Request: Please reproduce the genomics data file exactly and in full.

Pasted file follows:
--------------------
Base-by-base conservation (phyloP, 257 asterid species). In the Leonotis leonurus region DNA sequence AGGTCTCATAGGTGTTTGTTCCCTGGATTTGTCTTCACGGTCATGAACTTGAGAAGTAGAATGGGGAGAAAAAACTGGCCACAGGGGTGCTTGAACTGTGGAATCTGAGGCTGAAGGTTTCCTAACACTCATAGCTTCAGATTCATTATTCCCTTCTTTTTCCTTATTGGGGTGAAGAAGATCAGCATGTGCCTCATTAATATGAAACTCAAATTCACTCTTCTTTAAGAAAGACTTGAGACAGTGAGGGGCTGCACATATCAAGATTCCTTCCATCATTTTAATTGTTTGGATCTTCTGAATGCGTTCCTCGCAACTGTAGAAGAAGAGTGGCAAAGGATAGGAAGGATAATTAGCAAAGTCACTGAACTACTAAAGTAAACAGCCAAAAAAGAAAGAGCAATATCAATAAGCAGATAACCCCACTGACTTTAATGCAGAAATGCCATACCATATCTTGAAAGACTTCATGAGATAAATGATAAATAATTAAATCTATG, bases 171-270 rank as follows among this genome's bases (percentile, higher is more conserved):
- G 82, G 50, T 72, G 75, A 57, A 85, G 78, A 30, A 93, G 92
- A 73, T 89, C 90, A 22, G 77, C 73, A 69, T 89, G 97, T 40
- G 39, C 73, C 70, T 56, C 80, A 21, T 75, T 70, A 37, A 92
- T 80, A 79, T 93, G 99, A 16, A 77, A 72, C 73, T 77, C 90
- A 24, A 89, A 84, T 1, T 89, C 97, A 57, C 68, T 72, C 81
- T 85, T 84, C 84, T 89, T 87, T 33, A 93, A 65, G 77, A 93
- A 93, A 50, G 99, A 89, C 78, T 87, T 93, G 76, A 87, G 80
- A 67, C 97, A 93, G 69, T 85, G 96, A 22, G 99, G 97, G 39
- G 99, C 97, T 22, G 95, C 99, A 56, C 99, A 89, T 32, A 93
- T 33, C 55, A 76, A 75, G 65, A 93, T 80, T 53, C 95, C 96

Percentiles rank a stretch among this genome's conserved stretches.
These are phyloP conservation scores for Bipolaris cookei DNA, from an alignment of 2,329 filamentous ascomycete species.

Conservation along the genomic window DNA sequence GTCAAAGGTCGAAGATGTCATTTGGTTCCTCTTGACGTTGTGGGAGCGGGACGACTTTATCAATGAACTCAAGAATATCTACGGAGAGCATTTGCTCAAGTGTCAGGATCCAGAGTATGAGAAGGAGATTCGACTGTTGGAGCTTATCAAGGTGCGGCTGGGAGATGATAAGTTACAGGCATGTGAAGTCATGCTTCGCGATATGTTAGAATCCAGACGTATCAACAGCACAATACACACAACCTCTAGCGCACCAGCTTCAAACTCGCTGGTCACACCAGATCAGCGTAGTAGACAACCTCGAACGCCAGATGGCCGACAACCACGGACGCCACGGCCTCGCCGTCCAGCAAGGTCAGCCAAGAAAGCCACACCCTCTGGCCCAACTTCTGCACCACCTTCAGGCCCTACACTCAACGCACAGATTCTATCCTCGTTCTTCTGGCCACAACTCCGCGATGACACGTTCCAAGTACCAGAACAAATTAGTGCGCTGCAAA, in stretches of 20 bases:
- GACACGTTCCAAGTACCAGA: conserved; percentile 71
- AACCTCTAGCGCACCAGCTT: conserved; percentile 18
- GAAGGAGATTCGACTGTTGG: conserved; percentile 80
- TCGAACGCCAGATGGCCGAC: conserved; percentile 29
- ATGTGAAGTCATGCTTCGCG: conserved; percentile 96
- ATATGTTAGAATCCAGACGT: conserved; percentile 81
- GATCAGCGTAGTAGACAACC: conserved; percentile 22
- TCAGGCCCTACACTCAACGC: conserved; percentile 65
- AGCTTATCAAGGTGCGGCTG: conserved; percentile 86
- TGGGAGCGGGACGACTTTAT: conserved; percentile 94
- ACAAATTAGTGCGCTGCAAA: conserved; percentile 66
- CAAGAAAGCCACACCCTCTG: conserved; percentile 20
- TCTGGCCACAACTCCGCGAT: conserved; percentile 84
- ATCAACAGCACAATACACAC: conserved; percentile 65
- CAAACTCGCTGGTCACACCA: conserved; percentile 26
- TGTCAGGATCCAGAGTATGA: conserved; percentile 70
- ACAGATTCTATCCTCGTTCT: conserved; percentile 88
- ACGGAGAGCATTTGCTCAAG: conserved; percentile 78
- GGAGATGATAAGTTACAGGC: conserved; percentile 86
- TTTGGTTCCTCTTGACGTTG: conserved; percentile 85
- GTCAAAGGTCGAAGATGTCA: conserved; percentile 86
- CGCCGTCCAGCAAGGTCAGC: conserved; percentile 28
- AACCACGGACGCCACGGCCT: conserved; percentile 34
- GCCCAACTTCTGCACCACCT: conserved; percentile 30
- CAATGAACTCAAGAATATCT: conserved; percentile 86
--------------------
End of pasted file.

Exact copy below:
Base-by-base conservation (phyloP, 257 asterid species). In the Leonotis leonurus region DNA sequence AGGTCTCATAGGTGTTTGTTCCCTGGATTTGTCTTCACGGTCATGAACTTGAGAAGTAGAATGGGGAGAAAAAACTGGCCACAGGGGTGCTTGAACTGTGGAATCTGAGGCTGAAGGTTTCCTAACACTCATAGCTTCAGATTCATTATTCCCTTCTTTTTCCTTATTGGGGTGAAGAAGATCAGCATGTGCCTCATTAATATGAAACTCAAATTCACTCTTCTTTAAGAAAGACTTGAGACAGTGAGGGGCTGCACATATCAAGATTCCTTCCATCATTTTAATTGTTTGGATCTTCTGAATGCGTTCCTCGCAACTGTAGAAGAAGAGTGGCAAAGGATAGGAAGGATAATTAGCAAAGTCACTGAACTACTAAAGTAAACAGCCAAAAAAGAAAGAGCAATATCAATAAGCAGATAACCCCACTGACTTTAATGCAGAAATGCCATACCATATCTTGAAAGACTTCATGAGATAAATGATAAATAATTAAATCTATG, bases 171-270 rank as follows among this genome's bases (percentile, higher is more conserved):
- G 82, G 50, T 72, G 75, A 57, A 85, G 78, A 30, A 93, G 92
- A 73, T 89, C 90, A 22, G 77, C 73, A 69, T 89, G 97, T 40
- G 39, C 73, C 70, T 56, C 80, A 21, T 75, T 70, A 37, A 92
- T 80, A 79, T 93, G 99, A 16, A 77, A 72, C 73, T 77, C 90
- A 24, A 89, A 84, T 1, T 89, C 97, A 57, C 68, T 72, C 81
- T 85, T 84, C 84, T 89, T 87, T 33, A 93, A 65, G 77, A 93
- A 93, A 50, G 99, A 89, C 78, T 87, T 93, G 76, A 87, G 80
- A 67, C 97, A 93, G 69, T 85, G 96, A 22, G 99, G 97, G 39
- G 99, C 97, T 22, G 95, C 99, A 56, C 99, A 89, T 32, A 93
- T 33, C 55, A 76, A 75, G 65, A 93, T 80, T 53, C 95, C 96

Percentiles rank a stretch among this genome's conserved stretches.
These are phyloP conservation scores for Bipolaris cookei DNA, from an alignment of 2,329 filamentous ascomycete species.

Conservation along the genomic window DNA sequence GTCAAAGGTCGAAGATGTCATTTGGTTCCTCTTGACGTTGTGGGAGCGGGACGACTTTATCAATGAACTCAAGAATATCTACGGAGAGCATTTGCTCAAGTGTCAGGATCCAGAGTATGAGAAGGAGATTCGACTGTTGGAGCTTATCAAGGTGCGGCTGGGAGATGATAAGTTACAGGCATGTGAAGTCATGCTTCGCGATATGTTAGAATCCAGACGTATCAACAGCACAATACACACAACCTCTAGCGCACCAGCTTCAAACTCGCTGGTCACACCAGATCAGCGTAGTAGACAACCTCGAACGCCAGATGGCCGACAACCACGGACGCCACGGCCTCGCCGTCCAGCAAGGTCAGCCAAGAAAGCCACACCCTCTGGCCCAACTTCTGCACCACCTTCAGGCCCTACACTCAACGCACAGATTCTATCCTCGTTCTTCTGGCCACAACTCCGCGATGACACGTTCCAAGTACCAGAACAAATTAGTGCGCTGCAAA, in stretches of 20 bases:
- GACACGTTCCAAGTACCAGA: conserved; percentile 71
- AACCTCTAGCGCACCAGCTT: conserved; percentile 18
- GAAGGAGATTCGACTGTTGG: conserved; percentile 80
- TCGAACGCCAGATGGCCGAC: conserved; percentile 29
- ATGTGAAGTCATGCTTCGCG: conserved; percentile 96
- ATATGTTAGAATCCAGACGT: conserved; percentile 81
- GATCAGCGTAGTAGACAACC: conserved; percentile 22
- TCAGGCCCTACACTCAACGC: conserved; percentile 65
- AGCTTATCAAGGTGCGGCTG: conserved; percentile 86
- TGGGAGCGGGACGACTTTAT: conserved; percentile 94
- ACAAATTAGTGCGCTGCAAA: conserved; percentile 66
- CAAGAAAGCCACACCCTCTG: conserved; percentile 20
- TCTGGCCACAACTCCGCGAT: conserved; percentile 84
- ATCAACAGCACAATACACAC: conserved; percentile 65
- CAAACTCGCTGGTCACACCA: conserved; percentile 26
- TGTCAGGATCCAGAGTATGA: conserved; percentile 70
- ACAGATTCTATCCTCGTTCT: conserved; percentile 88
- ACGGAGAGCATTTGCTCAAG: conserved; percentile 78
- GGAGATGATAAGTTACAGGC: conserved; percentile 86
- TTTGGTTCCTCTTGACGTTG: conserved; percentile 85
- GTCAAAGGTCGAAGATGTCA: conserved; percentile 86
- CGCCGTCCAGCAAGGTCAGC: conserved; percentile 28
- AACCACGGACGCCACGGCCT: conserved; percentile 34
- GCCCAACTTCTGCACCACCT: conserved; percentile 30
- CAATGAACTCAAGAATATCT: conserved; percentile 86